GMPresident Dan Ammann, center, with Lyft co-founders Logan Green (left) and John Zimmer (right). GM is a major investor in Lyft, and Ammann is a member of the ride-hailing start-up's board of directors. Image source: General Motors.

General Motors (GM -0.38%) and ride-hailing start-up Lyft announced on Monday that they will soon expand a program that allows Lyft drivers to rent GM vehicles at affordable rates.

What's happening?

GM and Lyft said that their Express Drive program, already available in four U.S. cities, will expand to San Francisco later this summer and to Denver and Los Angeles this fall. 

Express Drive allows potential Lyft drivers who don't own a vehicle suitable for the service to rent a GM vehicle at low rates that are subsidized by Lyft for busy drivers. Currently, drivers pay a base rate of $99 per week plus $0.20 a mile to rent a Chevrolet Equinox crossover SUV. 

But the key to the program is that the driver's cost drops as he or she does more work for Lyft. The mileage charge is waived if the driver provides 40 or more rides per week, and the $99 fee is also waived if the driver gives at least 65 rides per week.

In addition to the three new cities, GM and Lyft are also expanding the range of vehicles available to drivers under the program. Drivers in California will be able to choose a Chevrolet Volt and (once it's available late this year) the all-electric Chevrolet Bolt EV. 

Express Drive began as a pilot program in Chicago in March. It has since been rolled out in Boston, Washington, D.C., and Baltimore. 

What's in it for Lyft?

For Lyft, this is all about attracting more drivers. Lyft said earlier this year that it has had to turn away "tens of thousands" of potential drivers who didn't have a late-model four-door vehicle that met Lyft's standards. 

The cost of the program is another big selling point. While larger rival Uber also offers a rental program to potential drivers, Uber's car rental program costs much more -- even if the driver provides lots of rides. The fee structure of Express Drive, and the promise that  the fees can be completely waived if the driver works hard for Lyft, is clearly intended to draw drivers away from Uber.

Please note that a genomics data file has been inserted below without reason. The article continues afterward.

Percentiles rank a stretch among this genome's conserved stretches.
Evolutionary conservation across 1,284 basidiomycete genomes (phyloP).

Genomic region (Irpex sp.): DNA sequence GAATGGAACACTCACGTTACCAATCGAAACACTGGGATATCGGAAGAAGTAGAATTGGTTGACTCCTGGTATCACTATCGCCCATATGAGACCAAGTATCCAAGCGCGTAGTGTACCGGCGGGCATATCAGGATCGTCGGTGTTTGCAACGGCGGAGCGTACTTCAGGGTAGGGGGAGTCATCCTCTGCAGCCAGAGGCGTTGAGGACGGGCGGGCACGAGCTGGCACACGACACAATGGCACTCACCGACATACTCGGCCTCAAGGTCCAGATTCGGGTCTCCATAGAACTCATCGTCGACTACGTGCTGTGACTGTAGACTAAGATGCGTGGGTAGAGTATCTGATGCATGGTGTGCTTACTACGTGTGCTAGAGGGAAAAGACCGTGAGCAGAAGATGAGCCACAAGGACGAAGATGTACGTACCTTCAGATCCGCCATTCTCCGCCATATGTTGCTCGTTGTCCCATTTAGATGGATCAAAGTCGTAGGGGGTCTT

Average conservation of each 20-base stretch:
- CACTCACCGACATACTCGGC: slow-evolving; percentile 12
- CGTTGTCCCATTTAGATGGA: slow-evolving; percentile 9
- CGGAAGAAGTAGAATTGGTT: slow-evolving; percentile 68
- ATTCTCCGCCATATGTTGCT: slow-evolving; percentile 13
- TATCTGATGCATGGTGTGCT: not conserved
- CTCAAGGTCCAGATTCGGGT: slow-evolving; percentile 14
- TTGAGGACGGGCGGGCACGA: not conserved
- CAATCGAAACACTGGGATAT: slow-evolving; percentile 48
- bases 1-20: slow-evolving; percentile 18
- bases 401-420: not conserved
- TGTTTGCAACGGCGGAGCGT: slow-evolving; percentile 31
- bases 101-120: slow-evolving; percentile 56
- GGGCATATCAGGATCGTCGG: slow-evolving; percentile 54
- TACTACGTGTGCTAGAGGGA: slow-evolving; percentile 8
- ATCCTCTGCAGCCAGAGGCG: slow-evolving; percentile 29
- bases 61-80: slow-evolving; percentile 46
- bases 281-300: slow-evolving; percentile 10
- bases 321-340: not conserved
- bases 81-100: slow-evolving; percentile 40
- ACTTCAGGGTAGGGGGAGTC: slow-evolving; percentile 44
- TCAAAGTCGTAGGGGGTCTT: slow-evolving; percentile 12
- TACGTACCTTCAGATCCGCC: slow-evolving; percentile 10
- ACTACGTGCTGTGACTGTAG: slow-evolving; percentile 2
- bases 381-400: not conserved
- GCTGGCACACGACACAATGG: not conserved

"Expanding Express Drive provides opportunities to hundreds of thousands of new potential Lyft drivers and continues to make car ownership optional for both drivers and passengers," said Lyft president and co-founder John Zimmer in a statement. 

The promise of electric vehicles (in California, at least) is another selling point. "We are also excited to be adding electric vehicles to Express Drive, which is an important milestone for Lyft and the industry," Zimmer said.

What's in it for GM?

When GM announced a $500 million investment in January, it appeared that GM's interest in Lyft was partly about wanting a stake in the fast-growing ride-hailing industry and partly about wanting to use Lyft to increase its presence in U.S. cities. 

GM has long been the largest-selling automaker in the U.S., but its sales strongholds are primarily rural areas. The deal with Lyft is exposing younger urban folks to GM products, whether as Lyft drivers or as customers. GM hopes they'll form favorable impressions that will stay with them once they have families and buy vehicles of their own.

The Volt and Bolt are an important part of that effort. GM is working hard to shake the image of an old Detroit automaker dependent on gas-guzzling trucks and SUVs. With the Volt and Bolt, GM can reasonably claim that it's an industry leader in electrified vehicles. Showing them off will raise awareness of GM's current level of technological savvy. 

What's more, the two are a great fit for ride-hailing duty. "The Chevrolet Bolt EV and Volt are a perfect fit for ride-sharing offering very low operating costs and a wide range of connectivity features for both drivers and passengers," GM President Dan Ammann said in a statement. 

The takeaway for GM shareholders

GM's big investment in Lyft gives it a close-up view of the ups and downs of the emerging ride-hailing space. Some analysts predict that ride-hailing could grow to displace traditional car ownership in some areas and markets. For GM, being on top of that trend -- and in a position to make money by providing vehicles to drivers -- is a strong positive. 

There's another advantage for GM in this arrangement. All of GM's current vehicles are much improved over what the company was offering even a decade ago. Any program that exposes potential buyers to the cars, especially in areas and demographics in which GM hasn't had much consideration recently, is a good thing for GM's long-term competitive prospects. 

Long story short: Lyft and GM are still in the early stages of their relationship. But so far, there's much to like here.